Entertainment company Riot Games recently settled a multi-year-long gender discrimination class-action lawsuit with the California Department of Fair Employment and Housing (DFEH).

After all is said and done, the software company will pay $100 million to settle the claims of gender discrimination, including unequal pay and sexual harassment, among other misconduct. Some $80 million will be awarded to female employees who worked at the company between November 2014 and the present day. The Washington Post cites that “at least 2,300 workers are eligible for part of the $80 million settlement, with those who started earlier or worked at the company longer receiving a larger allocation of the funds.”

The remaining $20 million will be paid to plaintiff lawyers and any associated legal fees. Included in the total payout are also $4 million in penalties for violating California’s Equal Pay Law.

In an official statement released by the company, Riot said “While we’re proud of how far we’ve come since 2018, we must also take responsibility for the past. We hope that this settlement properly acknowledges those who had negative experiences at Riot and demonstrates our desire to lead by example in bringing more accountability and equality to the games industry.”

The $100 million settlement is not the end of Riot Games’ agreement. A third-party consultant will monitor the company over the next three years to ensure it’s adequately handling HR complaints and compensating all genders equally. 

The company must also make strides to enhance its diversity, equity, and inclusion (DEI) programs. According to a DFEH press release, the company will:

  • Create a $6 million reserve for each year of the three-year time frame to make pay adjustments and fund DEI programs
  • Hire and pay for an independent DFEH-approved consultant to assist with gender pay equity analysis and remedy unexplainable pay disparities that cannot be explained by bona fide, legitimate reasons for three years 
  • Produce 40 full-time engineer, quality assurance, or art-design roles to qualified, protected class members who originally were temporary, contract workers.

Riot’s gender discrimination claim started in 2018 when two former employees came forth asserting the company harbored gender-based discrimination, unequal pay, and overlooked female employees for career advancement opportunities. The suit contended that Riot violated California’s Equal Pay Act and retaliated against female employees who voiced their complaints. 

In 2019, Riot agreed to settle the lawsuit at $10 million, but California’s DFEH barred the agreement, saying the victims deserved more and could receive up to $400 million. The new $100 million settlement and workplace changes come following the completion of an investigation by the DFEH and California Division of Labor Standards Enforcement (DLSE).

Riot’s settlement comes amidst a reckoning in the gaming industry as a whole. The DFEH recently sued gaming giant Activision Blizzard following a two-year investigation. In the DFEH’s suit, it asserts that Activision Blizzard harbors a “frat boy” culture, where sexual harassment, unequal pay, retaliation, and other gender-based discrimination run rampant.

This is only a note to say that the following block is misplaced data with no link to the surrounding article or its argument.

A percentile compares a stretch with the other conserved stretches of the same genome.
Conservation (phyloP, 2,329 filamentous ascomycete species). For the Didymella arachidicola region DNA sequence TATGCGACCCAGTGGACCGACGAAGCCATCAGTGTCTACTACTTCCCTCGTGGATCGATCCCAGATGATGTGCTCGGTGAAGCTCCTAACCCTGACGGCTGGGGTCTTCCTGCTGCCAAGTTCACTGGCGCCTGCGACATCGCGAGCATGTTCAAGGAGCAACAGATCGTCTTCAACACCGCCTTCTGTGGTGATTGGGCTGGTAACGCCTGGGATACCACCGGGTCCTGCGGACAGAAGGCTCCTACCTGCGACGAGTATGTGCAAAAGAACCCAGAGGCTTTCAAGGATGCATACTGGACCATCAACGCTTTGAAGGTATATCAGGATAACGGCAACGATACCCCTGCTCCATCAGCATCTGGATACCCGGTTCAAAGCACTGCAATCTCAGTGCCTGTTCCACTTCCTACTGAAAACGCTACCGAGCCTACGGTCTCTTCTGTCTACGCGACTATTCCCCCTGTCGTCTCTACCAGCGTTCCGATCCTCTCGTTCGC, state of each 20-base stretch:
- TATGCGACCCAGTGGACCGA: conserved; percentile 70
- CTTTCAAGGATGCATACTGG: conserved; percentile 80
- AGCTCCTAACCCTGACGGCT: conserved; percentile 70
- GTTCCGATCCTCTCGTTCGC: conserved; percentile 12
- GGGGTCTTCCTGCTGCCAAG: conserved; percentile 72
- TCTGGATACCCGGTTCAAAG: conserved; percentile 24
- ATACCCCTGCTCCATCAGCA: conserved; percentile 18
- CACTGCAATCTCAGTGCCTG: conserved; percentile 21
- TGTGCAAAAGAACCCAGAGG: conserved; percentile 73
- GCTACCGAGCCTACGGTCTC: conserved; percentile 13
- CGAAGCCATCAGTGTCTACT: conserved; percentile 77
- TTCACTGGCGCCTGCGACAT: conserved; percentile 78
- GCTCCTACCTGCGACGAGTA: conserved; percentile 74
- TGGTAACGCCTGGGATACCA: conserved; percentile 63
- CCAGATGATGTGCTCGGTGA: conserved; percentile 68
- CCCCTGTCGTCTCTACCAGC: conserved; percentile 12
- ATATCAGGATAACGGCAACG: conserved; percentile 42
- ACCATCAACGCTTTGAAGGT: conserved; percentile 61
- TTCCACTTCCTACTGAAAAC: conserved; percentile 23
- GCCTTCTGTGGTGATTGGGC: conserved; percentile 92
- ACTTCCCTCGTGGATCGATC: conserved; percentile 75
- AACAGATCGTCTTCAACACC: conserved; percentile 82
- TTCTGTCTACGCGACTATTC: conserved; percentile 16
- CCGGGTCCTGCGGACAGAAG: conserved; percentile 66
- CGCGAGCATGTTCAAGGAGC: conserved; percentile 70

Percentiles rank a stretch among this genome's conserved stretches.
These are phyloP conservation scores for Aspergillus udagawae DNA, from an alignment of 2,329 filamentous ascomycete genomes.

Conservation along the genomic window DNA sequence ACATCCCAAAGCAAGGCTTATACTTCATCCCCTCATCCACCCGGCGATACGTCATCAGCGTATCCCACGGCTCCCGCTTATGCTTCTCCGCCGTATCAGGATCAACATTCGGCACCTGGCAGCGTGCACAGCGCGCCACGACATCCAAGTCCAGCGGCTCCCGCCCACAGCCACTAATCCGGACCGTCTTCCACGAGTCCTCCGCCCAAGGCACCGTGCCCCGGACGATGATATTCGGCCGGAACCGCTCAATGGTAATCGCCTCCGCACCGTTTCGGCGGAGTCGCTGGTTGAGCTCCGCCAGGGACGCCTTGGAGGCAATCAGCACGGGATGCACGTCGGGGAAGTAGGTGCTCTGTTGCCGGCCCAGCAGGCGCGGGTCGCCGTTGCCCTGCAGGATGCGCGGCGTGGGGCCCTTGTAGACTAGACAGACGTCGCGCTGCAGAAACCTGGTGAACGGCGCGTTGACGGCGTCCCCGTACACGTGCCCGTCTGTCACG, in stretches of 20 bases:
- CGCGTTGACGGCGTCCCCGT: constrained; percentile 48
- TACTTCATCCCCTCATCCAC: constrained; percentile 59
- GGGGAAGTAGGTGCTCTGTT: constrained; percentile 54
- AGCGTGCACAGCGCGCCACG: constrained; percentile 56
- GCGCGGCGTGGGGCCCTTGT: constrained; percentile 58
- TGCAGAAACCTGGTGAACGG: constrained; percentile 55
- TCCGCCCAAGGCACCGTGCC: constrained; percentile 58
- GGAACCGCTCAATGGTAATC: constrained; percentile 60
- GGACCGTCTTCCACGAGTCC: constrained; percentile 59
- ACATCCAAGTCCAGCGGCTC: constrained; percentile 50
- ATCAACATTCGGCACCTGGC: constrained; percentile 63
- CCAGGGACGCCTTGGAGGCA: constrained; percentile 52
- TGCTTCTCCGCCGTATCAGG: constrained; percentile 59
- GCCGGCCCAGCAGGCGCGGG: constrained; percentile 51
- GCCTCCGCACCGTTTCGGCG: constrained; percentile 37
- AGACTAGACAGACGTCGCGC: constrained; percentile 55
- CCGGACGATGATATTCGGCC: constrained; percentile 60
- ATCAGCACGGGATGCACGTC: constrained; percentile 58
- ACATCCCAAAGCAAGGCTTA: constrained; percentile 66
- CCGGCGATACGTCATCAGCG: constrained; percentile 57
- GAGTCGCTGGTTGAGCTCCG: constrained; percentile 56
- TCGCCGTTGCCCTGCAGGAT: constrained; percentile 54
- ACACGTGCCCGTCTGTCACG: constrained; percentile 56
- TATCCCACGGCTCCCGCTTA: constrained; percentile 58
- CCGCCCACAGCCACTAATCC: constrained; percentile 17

Employers watching from the sidelines should note that the Riot settlement is the DFEH’s first case involving claims under California’s SB 973 pay data reporting law. If the agency’s recent enforcement activity is any indicator of how it will carry out gender discrimination and unequal pay, employers would be wise to be proactive. 

With the agency already issuing SB 973 non-compliance notices to employers, conducting an internal pay equity audit is one of the best exercises you can do for your organization this year. 

Proactively identifying any unlawful gender and race/ethnicity wage gaps and correcting them on your own accord will not only help you prepare for the annual SB 973 pay data reporting requirements but will also communicate to key stakeholders your commitment to enhancing workplace equity. This will in turn help you foster stronger workplace culture, draw in and retain top talent, and ultimately increase business performance.

From a pay equity and DEI perspective, the New Year is off to a strong start. Now is the time to achieve pay equity. If your organization needs assistance implementing a DEI program, conducting a pay equity audit, or communicating progress to key stakeholders, then download the research report we recently sponsored, Creating a Culture of Diversity, Equity, and Inclusion, conducted by Harvard Business Review. 

Downlaod Trusaic and HBR Research Report

Organizations looking to disclose pay equity, diversity, and inclusion data information should do so within an ESG reporting framework. Download our white paper, DEI in ESG Reporting to learn about the different standards you can leverage for sharing your progress.

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